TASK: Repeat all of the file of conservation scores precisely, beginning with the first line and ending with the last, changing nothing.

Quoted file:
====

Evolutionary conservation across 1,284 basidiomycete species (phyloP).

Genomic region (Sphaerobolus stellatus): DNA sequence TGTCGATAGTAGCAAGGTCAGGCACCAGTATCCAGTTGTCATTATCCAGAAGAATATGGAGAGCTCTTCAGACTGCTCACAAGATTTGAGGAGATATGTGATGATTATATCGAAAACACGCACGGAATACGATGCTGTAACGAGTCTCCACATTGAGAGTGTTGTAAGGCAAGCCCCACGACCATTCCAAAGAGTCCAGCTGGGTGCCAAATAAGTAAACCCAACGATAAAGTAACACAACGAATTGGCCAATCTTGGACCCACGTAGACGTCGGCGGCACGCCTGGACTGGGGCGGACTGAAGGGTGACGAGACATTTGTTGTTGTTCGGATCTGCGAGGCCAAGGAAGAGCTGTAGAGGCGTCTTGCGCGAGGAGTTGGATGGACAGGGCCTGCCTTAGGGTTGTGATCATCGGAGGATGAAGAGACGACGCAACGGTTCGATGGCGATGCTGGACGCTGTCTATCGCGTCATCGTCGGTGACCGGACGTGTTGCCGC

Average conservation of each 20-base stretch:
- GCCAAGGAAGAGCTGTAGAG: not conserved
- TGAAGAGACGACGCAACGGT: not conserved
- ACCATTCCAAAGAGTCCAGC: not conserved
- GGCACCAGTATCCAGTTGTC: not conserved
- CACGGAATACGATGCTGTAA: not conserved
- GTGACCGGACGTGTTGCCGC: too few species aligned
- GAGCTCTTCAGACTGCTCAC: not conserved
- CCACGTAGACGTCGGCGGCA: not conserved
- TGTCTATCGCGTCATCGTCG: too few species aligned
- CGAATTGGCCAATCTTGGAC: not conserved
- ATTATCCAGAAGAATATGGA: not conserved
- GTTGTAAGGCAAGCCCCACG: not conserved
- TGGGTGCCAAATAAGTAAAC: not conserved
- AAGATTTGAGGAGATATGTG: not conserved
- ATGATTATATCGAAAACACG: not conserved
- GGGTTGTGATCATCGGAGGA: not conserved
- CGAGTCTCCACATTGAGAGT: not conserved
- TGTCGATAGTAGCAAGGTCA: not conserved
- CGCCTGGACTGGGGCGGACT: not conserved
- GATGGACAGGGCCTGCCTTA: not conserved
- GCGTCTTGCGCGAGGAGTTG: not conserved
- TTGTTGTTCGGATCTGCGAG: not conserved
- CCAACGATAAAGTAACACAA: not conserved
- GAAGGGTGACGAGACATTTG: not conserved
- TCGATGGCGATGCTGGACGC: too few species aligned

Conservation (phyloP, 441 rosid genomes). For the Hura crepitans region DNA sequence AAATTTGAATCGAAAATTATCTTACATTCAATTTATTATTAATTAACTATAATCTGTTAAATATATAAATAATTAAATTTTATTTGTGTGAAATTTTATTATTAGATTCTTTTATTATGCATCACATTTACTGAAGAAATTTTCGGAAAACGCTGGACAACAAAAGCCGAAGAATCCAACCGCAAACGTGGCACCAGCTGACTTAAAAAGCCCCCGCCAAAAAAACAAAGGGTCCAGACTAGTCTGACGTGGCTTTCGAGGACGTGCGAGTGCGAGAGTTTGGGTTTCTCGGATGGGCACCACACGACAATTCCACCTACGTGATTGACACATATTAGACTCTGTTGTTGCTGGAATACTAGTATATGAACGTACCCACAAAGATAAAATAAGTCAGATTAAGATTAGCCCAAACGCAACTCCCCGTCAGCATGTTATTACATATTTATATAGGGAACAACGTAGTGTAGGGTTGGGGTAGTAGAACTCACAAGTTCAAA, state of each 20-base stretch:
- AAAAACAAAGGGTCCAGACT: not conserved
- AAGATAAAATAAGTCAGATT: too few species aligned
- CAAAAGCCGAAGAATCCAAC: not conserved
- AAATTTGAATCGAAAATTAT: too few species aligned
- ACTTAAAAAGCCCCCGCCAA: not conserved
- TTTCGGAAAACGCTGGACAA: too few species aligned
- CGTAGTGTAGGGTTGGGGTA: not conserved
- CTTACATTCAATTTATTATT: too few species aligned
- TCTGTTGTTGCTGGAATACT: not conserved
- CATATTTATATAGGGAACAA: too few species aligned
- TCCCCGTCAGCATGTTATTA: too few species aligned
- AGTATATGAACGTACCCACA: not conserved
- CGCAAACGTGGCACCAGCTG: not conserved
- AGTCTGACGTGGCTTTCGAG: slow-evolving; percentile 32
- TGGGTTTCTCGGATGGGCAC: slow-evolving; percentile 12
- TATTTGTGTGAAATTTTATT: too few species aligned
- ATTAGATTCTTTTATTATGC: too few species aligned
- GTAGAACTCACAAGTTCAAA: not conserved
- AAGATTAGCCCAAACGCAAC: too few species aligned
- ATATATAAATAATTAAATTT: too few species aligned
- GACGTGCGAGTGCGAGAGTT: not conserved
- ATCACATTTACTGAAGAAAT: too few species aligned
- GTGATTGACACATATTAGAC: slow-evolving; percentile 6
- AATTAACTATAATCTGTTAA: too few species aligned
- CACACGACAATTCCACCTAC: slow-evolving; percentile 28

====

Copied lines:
Evolutionary conservation across 1,284 basidiomycete species (phyloP).

Genomic region (Sphaerobolus stellatus): DNA sequence TGTCGATAGTAGCAAGGTCAGGCACCAGTATCCAGTTGTCATTATCCAGAAGAATATGGAGAGCTCTTCAGACTGCTCACAAGATTTGAGGAGATATGTGATGATTATATCGAAAACACGCACGGAATACGATGCTGTAACGAGTCTCCACATTGAGAGTGTTGTAAGGCAAGCCCCACGACCATTCCAAAGAGTCCAGCTGGGTGCCAAATAAGTAAACCCAACGATAAAGTAACACAACGAATTGGCCAATCTTGGACCCACGTAGACGTCGGCGGCACGCCTGGACTGGGGCGGACTGAAGGGTGACGAGACATTTGTTGTTGTTCGGATCTGCGAGGCCAAGGAAGAGCTGTAGAGGCGTCTTGCGCGAGGAGTTGGATGGACAGGGCCTGCCTTAGGGTTGTGATCATCGGAGGATGAAGAGACGACGCAACGGTTCGATGGCGATGCTGGACGCTGTCTATCGCGTCATCGTCGGTGACCGGACGTGTTGCCGC

Average conservation of each 20-base stretch:
- GCCAAGGAAGAGCTGTAGAG: not conserved
- TGAAGAGACGACGCAACGGT: not conserved
- ACCATTCCAAAGAGTCCAGC: not conserved
- GGCACCAGTATCCAGTTGTC: not conserved
- CACGGAATACGATGCTGTAA: not conserved
- GTGACCGGACGTGTTGCCGC: too few species aligned
- GAGCTCTTCAGACTGCTCAC: not conserved
- CCACGTAGACGTCGGCGGCA: not conserved
- TGTCTATCGCGTCATCGTCG: too few species aligned
- CGAATTGGCCAATCTTGGAC: not conserved
- ATTATCCAGAAGAATATGGA: not conserved
- GTTGTAAGGCAAGCCCCACG: not conserved
- TGGGTGCCAAATAAGTAAAC: not conserved
- AAGATTTGAGGAGATATGTG: not conserved
- ATGATTATATCGAAAACACG: not conserved
- GGGTTGTGATCATCGGAGGA: not conserved
- CGAGTCTCCACATTGAGAGT: not conserved
- TGTCGATAGTAGCAAGGTCA: not conserved
- CGCCTGGACTGGGGCGGACT: not conserved
- GATGGACAGGGCCTGCCTTA: not conserved
- GCGTCTTGCGCGAGGAGTTG: not conserved
- TTGTTGTTCGGATCTGCGAG: not conserved
- CCAACGATAAAGTAACACAA: not conserved
- GAAGGGTGACGAGACATTTG: not conserved
- TCGATGGCGATGCTGGACGC: too few species aligned

Conservation (phyloP, 441 rosid genomes). For the Hura crepitans region DNA sequence AAATTTGAATCGAAAATTATCTTACATTCAATTTATTATTAATTAACTATAATCTGTTAAATATATAAATAATTAAATTTTATTTGTGTGAAATTTTATTATTAGATTCTTTTATTATGCATCACATTTACTGAAGAAATTTTCGGAAAACGCTGGACAACAAAAGCCGAAGAATCCAACCGCAAACGTGGCACCAGCTGACTTAAAAAGCCCCCGCCAAAAAAACAAAGGGTCCAGACTAGTCTGACGTGGCTTTCGAGGACGTGCGAGTGCGAGAGTTTGGGTTTCTCGGATGGGCACCACACGACAATTCCACCTACGTGATTGACACATATTAGACTCTGTTGTTGCTGGAATACTAGTATATGAACGTACCCACAAAGATAAAATAAGTCAGATTAAGATTAGCCCAAACGCAACTCCCCGTCAGCATGTTATTACATATTTATATAGGGAACAACGTAGTGTAGGGTTGGGGTAGTAGAACTCACAAGTTCAAA, state of each 20-base stretch:
- AAAAACAAAGGGTCCAGACT: not conserved
- AAGATAAAATAAGTCAGATT: too few species aligned
- CAAAAGCCGAAGAATCCAAC: not conserved
- AAATTTGAATCGAAAATTAT: too few species aligned
- ACTTAAAAAGCCCCCGCCAA: not conserved
- TTTCGGAAAACGCTGGACAA: too few species aligned
- CGTAGTGTAGGGTTGGGGTA: not conserved
- CTTACATTCAATTTATTATT: too few species aligned
- TCTGTTGTTGCTGGAATACT: not conserved
- CATATTTATATAGGGAACAA: too few species aligned
- TCCCCGTCAGCATGTTATTA: too few species aligned
- AGTATATGAACGTACCCACA: not conserved
- CGCAAACGTGGCACCAGCTG: not conserved
- AGTCTGACGTGGCTTTCGAG: slow-evolving; percentile 32
- TGGGTTTCTCGGATGGGCAC: slow-evolving; percentile 12
- TATTTGTGTGAAATTTTATT: too few species aligned
- ATTAGATTCTTTTATTATGC: too few species aligned
- GTAGAACTCACAAGTTCAAA: not conserved
- AAGATTAGCCCAAACGCAAC: too few species aligned
- ATATATAAATAATTAAATTT: too few species aligned
- GACGTGCGAGTGCGAGAGTT: not conserved
- ATCACATTTACTGAAGAAAT: too few species aligned
- GTGATTGACACATATTAGAC: slow-evolving; percentile 6
- AATTAACTATAATCTGTTAA: too few species aligned
- CACACGACAATTCCACCTAC: slow-evolving; percentile 28